Remember the “cone of silence,” the failure-prone gadget that livened up Don Adams’ old Get Smart show on NBC? Adams played Maxwell Smart, a secret agent who sometimes tried to give secret information to his boss, who would lower the clear plastic device over both their heads. The cone of silence was supposed to make their conversation inaudible to outsiders. The gag was that they could never hear each other but everyone else could hear them.
I’d like a cone of silence that really works, a distance-adjustable sound damper small enough to carry with me and flick on whenever I need quiet. I’d thumb it on whenever the guy next to me has his car speakers up loud enough to make my fillings vibrate. The next time I was in a restaurant trying to have a conversation and found myself drowned out by music – and conversation pumped even louder so as to be heard over it – my cone of silence would come to the rescue. And imagine what it would be like in closing down nearby cellphone conversations.
The problem is, the cone of silence is fiction. Sure, you can buy headphones that cancel external noise to some extent. Some are active headphones that actually erase lower-frequency sound waves by creating sound waves of their own, cancelling out the noise by being 180 degrees out of phase with it. That works, though at some expense in musical clarity, but the headphones work best with a constant background, like the sound of the engines on a plane trip.
Creating “anti-noise” is a lot harder when the noise is constantly changing. The state of California tried to set up a system of microphones and loudspeakers north of San Francisco some years back to use noise-cancelling technology to create a “noise wall” around a highway. Alas, it didn’t work because it lacked enough loudspeakers and computer processing to track the continuously changing flow of traffic. So while we can use noise-cancellation headphones to make long flights more bearable, noise cancellation doesn’t fly in most noisy situations.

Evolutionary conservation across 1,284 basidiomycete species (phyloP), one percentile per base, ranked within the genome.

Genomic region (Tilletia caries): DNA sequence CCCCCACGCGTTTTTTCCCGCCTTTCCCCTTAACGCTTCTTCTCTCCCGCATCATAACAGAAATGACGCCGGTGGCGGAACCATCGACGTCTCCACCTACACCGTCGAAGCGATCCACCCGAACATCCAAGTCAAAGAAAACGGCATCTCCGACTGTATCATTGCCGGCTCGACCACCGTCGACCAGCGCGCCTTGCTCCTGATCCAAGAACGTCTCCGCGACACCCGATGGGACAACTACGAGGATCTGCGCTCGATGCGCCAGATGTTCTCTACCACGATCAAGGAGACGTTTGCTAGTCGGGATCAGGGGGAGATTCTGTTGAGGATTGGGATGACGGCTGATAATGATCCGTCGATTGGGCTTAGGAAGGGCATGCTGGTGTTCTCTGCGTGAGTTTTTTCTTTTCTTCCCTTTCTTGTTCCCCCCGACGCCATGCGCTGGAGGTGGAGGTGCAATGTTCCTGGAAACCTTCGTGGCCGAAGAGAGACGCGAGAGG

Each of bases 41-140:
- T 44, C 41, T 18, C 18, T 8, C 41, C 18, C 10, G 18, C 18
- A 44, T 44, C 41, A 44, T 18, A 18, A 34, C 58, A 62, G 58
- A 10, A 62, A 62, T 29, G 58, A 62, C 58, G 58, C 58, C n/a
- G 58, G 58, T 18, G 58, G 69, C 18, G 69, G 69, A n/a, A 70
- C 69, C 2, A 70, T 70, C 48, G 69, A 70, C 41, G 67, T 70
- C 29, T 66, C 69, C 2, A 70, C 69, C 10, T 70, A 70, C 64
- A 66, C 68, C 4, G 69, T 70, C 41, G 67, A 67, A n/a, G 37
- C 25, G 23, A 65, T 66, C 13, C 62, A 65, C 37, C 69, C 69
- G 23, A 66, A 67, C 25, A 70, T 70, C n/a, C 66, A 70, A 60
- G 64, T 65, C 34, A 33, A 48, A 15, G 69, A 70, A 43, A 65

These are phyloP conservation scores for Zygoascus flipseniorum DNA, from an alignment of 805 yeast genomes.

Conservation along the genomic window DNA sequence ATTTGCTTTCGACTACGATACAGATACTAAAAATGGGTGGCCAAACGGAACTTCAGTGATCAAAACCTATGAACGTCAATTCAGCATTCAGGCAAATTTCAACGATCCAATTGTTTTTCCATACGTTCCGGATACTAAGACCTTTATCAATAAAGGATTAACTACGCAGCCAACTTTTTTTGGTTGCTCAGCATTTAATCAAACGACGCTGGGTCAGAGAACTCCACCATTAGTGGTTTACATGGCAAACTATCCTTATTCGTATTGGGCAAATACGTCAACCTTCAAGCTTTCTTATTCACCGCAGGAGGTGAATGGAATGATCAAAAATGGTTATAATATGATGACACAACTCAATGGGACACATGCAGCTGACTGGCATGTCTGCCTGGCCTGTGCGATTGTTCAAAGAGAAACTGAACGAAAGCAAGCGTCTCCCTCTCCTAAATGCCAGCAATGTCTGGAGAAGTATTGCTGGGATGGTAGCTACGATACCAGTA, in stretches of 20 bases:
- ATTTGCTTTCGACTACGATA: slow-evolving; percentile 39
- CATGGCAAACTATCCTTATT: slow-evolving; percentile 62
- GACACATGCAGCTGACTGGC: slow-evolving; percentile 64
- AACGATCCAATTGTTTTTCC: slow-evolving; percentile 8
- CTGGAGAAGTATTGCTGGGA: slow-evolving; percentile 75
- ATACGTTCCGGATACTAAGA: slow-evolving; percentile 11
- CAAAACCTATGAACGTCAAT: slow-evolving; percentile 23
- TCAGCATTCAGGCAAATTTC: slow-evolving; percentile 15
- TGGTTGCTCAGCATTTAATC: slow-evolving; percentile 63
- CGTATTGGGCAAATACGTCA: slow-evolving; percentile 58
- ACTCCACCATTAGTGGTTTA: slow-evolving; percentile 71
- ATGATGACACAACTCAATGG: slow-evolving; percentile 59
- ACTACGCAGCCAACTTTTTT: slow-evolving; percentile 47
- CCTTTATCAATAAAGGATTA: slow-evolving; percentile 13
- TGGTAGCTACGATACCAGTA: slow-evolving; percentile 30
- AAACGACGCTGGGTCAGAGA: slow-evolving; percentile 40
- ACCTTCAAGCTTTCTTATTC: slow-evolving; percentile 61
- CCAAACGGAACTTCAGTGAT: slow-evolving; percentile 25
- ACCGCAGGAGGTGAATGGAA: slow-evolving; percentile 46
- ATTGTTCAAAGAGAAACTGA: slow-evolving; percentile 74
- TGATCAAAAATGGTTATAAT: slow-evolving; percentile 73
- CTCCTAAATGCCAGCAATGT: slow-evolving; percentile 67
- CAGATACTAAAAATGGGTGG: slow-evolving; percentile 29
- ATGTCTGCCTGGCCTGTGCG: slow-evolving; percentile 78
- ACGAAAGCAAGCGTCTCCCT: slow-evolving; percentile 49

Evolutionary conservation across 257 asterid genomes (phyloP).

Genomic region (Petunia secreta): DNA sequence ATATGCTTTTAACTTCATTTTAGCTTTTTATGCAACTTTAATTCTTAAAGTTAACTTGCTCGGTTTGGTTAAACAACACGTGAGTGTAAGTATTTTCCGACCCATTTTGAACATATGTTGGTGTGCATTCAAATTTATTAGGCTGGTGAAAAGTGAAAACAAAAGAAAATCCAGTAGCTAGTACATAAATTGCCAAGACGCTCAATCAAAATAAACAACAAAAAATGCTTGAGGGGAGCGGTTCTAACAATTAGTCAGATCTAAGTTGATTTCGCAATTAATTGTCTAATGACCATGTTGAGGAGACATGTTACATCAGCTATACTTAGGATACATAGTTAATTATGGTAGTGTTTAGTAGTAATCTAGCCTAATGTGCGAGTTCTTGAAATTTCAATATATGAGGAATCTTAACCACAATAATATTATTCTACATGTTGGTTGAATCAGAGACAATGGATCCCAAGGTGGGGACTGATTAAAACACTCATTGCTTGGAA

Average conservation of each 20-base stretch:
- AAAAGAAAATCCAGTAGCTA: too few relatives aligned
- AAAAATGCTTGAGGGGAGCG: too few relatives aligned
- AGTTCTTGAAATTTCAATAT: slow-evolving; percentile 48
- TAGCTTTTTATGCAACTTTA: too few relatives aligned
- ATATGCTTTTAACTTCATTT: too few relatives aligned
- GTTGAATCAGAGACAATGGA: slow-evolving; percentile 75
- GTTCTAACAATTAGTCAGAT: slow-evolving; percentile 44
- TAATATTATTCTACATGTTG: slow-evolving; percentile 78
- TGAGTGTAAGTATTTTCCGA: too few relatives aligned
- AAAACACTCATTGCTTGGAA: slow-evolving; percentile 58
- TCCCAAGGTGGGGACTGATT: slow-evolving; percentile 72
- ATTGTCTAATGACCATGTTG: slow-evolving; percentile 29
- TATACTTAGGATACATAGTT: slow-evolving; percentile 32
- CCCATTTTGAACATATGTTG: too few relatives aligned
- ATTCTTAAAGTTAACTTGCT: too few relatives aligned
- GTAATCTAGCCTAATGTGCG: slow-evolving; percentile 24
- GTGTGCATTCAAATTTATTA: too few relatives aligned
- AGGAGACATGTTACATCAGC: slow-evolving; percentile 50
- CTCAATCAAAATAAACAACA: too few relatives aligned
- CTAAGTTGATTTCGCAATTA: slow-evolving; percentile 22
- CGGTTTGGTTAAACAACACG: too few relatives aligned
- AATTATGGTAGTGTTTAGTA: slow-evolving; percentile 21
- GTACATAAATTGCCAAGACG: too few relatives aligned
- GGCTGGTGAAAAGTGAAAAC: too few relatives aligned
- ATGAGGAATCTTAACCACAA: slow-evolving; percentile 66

In any case, my cone of silence, shouldn’t force me to wear headphones to make it work. And I’m getting to think I need one more and more. Seth Shostak, whose day job involves listening for faint radio signals in the effort known as SETI – the Search for Extraterrestrial Intelligence – recently sounded off about loud music. Led Zeppelin’s 1960s concerts hit 130 decibels at times, which turns out to be as loud as a pneumatic rock drill, and a 2009 KISS performance (I can’t bring myself to call it a “concert”) hit 137 decibels, five times more than Led Zeppelin.
Addicted to sound
Shostak is right: As a culture, we’re addicted to sound, and many restaurant owners obviously think that the louder their place is, the more popular it will be. The most that high-tech offers by way of relief are sound-isolating tools like Brown Innovation’s Sound Domes or Museum Tools’ Secret Sound. These systems use highly focused speakers that aim sound at a listener directly beneath them so that local noise pollution is eased. This works nicely at places like trade shows, where each booth seems to have a louder sound system than the next. When you’re under the dome you can hear the local pitch, but people a few feet away cannot. At the same time, loud surrounding sound is much diminished as long as you stay under the dome.
This idea, which is essentially a column of sound, is not in wide use, and in any case still delivers sound. I’m looking for the high-tech company that can deliver the sound of silence, cancelling or softening noise on demand through a device no bigger than a cellphone. Our cacophonous culture needs this far more than yet another tablet or smartphone option.
Paul A. Gilster is the author of several books on technology. Reach him at firstname.lastname@example.org.